The thinking about what’s needed to win in the future for the company is respective about the sector and the market really. This is the leadership exercise to rendition the future. The implementation plan is to be carefully planned in parallel to business development, and on top of the continuous improvement. The renewal of the work processes combined with assistance is logical, right? It’s a clear step. But it isn’t for resistance to move into a new digital and more automated work processes is much harder if the legacy systems of our processes are still existing and allowed to be maintained in parallel for a long period of time. In my experience, if I may one principal, we’ve been using to move faster, was the once landed, burn the ship. Meaning that after a careful plan A for the roll out, it’s designed a plan B for a contingency that’s in place; there is no reason to keep more than assistance alive for longer than 2, maximum 3 weeks.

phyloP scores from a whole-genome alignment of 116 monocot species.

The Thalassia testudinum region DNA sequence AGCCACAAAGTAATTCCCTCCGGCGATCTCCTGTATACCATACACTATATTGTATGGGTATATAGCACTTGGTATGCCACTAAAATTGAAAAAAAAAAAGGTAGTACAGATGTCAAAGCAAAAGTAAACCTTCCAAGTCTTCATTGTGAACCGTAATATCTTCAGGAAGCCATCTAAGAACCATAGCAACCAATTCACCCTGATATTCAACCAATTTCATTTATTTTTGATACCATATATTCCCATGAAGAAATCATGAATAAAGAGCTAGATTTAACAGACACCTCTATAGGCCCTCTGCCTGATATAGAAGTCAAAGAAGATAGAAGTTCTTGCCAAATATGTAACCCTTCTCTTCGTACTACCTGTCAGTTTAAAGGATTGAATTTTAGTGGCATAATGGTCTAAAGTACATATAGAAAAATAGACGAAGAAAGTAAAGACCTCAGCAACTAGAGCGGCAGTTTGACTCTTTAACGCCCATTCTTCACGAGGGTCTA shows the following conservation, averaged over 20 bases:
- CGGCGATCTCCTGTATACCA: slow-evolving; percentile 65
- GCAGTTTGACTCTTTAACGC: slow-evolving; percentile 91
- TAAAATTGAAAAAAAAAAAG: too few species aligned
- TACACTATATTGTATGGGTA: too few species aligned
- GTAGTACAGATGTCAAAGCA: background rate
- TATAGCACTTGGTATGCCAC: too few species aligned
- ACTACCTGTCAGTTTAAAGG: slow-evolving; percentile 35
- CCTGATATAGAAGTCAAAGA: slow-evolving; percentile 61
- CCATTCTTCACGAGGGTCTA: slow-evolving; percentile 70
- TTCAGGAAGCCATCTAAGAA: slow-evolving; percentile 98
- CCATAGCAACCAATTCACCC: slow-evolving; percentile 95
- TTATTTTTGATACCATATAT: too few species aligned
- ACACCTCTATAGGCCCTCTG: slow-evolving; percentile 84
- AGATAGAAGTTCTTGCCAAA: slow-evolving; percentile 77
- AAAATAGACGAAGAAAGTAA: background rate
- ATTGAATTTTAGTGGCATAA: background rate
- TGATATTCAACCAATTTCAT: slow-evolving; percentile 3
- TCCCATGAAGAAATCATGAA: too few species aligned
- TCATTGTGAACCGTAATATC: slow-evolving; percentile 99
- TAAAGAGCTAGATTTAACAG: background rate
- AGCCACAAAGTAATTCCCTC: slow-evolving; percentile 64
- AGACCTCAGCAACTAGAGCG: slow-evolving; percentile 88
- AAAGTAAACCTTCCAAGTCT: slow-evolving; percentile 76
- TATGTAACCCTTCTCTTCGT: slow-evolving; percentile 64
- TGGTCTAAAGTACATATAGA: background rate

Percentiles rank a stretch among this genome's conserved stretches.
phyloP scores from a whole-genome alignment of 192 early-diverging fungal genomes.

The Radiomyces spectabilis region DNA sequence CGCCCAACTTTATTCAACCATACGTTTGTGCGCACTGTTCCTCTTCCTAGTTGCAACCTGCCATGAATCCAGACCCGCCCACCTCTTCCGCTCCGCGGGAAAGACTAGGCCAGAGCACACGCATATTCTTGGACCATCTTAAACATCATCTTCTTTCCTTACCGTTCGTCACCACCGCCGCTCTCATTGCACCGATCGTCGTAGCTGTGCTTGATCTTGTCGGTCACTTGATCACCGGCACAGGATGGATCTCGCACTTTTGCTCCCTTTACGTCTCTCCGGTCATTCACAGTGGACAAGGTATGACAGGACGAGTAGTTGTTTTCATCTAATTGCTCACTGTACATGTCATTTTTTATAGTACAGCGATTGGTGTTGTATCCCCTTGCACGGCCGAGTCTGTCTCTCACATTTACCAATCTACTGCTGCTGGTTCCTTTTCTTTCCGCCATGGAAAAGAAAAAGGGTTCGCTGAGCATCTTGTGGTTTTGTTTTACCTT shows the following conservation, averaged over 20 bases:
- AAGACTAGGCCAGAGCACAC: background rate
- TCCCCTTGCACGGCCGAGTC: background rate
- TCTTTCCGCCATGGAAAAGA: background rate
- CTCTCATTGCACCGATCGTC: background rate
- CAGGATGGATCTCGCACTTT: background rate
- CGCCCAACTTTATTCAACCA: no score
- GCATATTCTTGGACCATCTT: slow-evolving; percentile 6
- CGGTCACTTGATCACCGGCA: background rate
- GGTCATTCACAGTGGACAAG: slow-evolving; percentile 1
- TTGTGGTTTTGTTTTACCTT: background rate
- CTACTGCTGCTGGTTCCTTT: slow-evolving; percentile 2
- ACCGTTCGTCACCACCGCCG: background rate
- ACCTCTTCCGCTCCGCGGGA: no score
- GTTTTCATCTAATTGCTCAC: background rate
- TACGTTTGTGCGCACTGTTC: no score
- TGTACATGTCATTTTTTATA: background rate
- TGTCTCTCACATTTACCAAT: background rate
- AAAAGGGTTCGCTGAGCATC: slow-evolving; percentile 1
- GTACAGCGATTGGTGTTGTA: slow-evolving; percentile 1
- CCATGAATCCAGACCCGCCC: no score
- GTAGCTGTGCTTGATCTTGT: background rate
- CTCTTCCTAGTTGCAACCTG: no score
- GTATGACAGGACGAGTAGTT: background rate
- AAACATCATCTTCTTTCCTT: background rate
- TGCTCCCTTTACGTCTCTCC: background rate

Daniel:

Ok.

Fabio:

This is the cultural change I was referring before. So the cultural, the evidence of the value, the principal, behaviour of the operation. While the value and the principal can be stated for a long time since the start of the company, the digital transformation requires behavioural change. In the respect of the value and the principal. In my experience, I had several examples, but the 2 I can share are the following. So, I would call it people connecting with people, and the other one is believing the data.

We often plan for meetings with our teams. In the past when I joined a company in FMCG we would used to have it face-to-face. This implied flights, costs, time away from home, long hours… Today, we can, I can run a globally leadership team meeting in a virtual collaboration room. It’s face-to-face, but it’s no flights, no stress, maybe just a bit of a reasonable time-zone adaptation. The point here is, yes we can run this kind of meetings, but what about the behaviors inside the meetings? What about the time together? When we were all in the room, how can we recreate that team-building spirit? This shows that we can leverage the digital technology by maintaining a real face-to-face event, where you use frequency during the year, where the objective will not only be the business, but also the team-building activity, the relationship development is still needed. And that’s an experience of life.